Politicians and Statesmen II: William Cecil, Lord Burghley (1520-98)

Stephen Alford
University of Cambridge


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If there is one man who shaped the State Papers it was William Cecil, first Baron of Burghley, Elizabeth I’s Secretary (1558-72) and Lord Treasurer (1572-1598). Burghley was many men rolled into one, the consummate servant of the Crown: in Britain today he would be Prime Minister, Foreign Secretary, Chancellor of the Exchequer, Cabinet Secretary, and Chief of the Secret Intelligence Service. He called himself merely a minister. Discreet service to the Queen and her Privy Council was his trademark. ‘Serve God by servyng of the Quene,’ he wrote to his son, Sir Robert Cecil, ‘for all other service is in dede bondage to the Devill.’[1] Lord Burghley was a powerful, commanding and uncompromising servant. He dominated Elizabethan politics for forty years, only five years short of the entire reign.

He came from a family of servants. The Cecils were minor Welsh gentry. His grandfather, David Cecil, was a younger son who made his fortune as a soldier. He served King Henry VII at the Royal Court and as the steward of royal lands in and around Stamford, a beautiful late medieval town on the borders of the counties of Northamptonshire, Lincolnshire and Rutland. David’s son, Richard, William’s father, was a servant too, much along the lines of David: minor service at Court in the royal Wardrobe and local service in Northamptonshire. When Burghley was born plain William Cecil in 1520 he was the eldest son of a modestly prosperous family doing well for themselves in the English midlands.[2]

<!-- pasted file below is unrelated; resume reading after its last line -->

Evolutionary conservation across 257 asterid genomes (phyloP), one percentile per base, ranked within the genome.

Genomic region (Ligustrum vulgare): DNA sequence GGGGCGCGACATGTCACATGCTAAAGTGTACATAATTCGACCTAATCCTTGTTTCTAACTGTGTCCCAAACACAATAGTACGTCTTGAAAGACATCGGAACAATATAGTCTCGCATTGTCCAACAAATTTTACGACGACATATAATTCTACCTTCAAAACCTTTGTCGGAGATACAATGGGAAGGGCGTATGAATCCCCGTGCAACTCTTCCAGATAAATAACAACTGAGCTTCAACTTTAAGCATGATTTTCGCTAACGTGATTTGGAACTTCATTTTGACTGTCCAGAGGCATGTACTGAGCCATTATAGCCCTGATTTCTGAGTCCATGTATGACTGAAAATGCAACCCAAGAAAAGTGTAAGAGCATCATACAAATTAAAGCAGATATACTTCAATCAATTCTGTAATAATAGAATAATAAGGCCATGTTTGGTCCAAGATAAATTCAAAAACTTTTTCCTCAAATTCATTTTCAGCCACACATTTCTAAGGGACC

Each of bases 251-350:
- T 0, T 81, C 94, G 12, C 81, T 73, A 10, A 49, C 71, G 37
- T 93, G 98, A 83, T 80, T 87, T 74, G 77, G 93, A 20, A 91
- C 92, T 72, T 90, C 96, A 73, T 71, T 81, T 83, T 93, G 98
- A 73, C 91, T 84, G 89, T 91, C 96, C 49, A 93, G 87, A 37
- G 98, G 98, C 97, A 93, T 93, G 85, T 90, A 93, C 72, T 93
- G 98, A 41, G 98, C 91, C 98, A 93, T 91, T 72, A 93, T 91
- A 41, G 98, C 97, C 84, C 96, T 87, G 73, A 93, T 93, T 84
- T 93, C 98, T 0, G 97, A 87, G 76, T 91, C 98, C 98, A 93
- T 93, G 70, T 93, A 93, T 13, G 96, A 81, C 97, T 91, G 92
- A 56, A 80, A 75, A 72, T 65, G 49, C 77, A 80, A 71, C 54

Cecil was educated as a boy in two small chantry schools in Grantham and Stamford. He was taught by priests: it was a modest early education and very Catholic.[3] Grander was St John’s, Cambridge, which he attended from 1535. Young Cecil saw Henry VIII’s Revolution in Church and State at first hand: 1535 was the year of the execution for treason of Bishop John Fisher of Rochester. Fisher was the force behind St John’s, and the College felt his loss acutely.[4]

At Cambridge Cecil made friends for life. Many of the men he later worked with, especially in Elizabeth’s Church, he knew at university. St John’s gave him a rigorous intellectual training also. He was drilled in Latin and Greek and Hebrew. He was, by training and inclination, a humanist, and in his public service he would apply rigorous scholarly methods. He was particularly proud of his fine humanist italic handwriting which we see everywhere in the State Papers.[5]

Public service began informally for Cecil in his legal studies at Gray’s Inn in London from 1540. A good political marriage to Mildred Cooke, the daughter of a scholar-courtier at the Court of Henry VIII, introduced young Cecil to the Court circle of Queen Katherine Parr.[6] His career was launched properly on the death of King Henry VIII by his appointment as ‘agent’, later secretary, to Edward Seymour, Earl of Hertford and later Duke of Somerset, the Protector and Governor to Henry’s heir, the boy-king Edward VI.[7]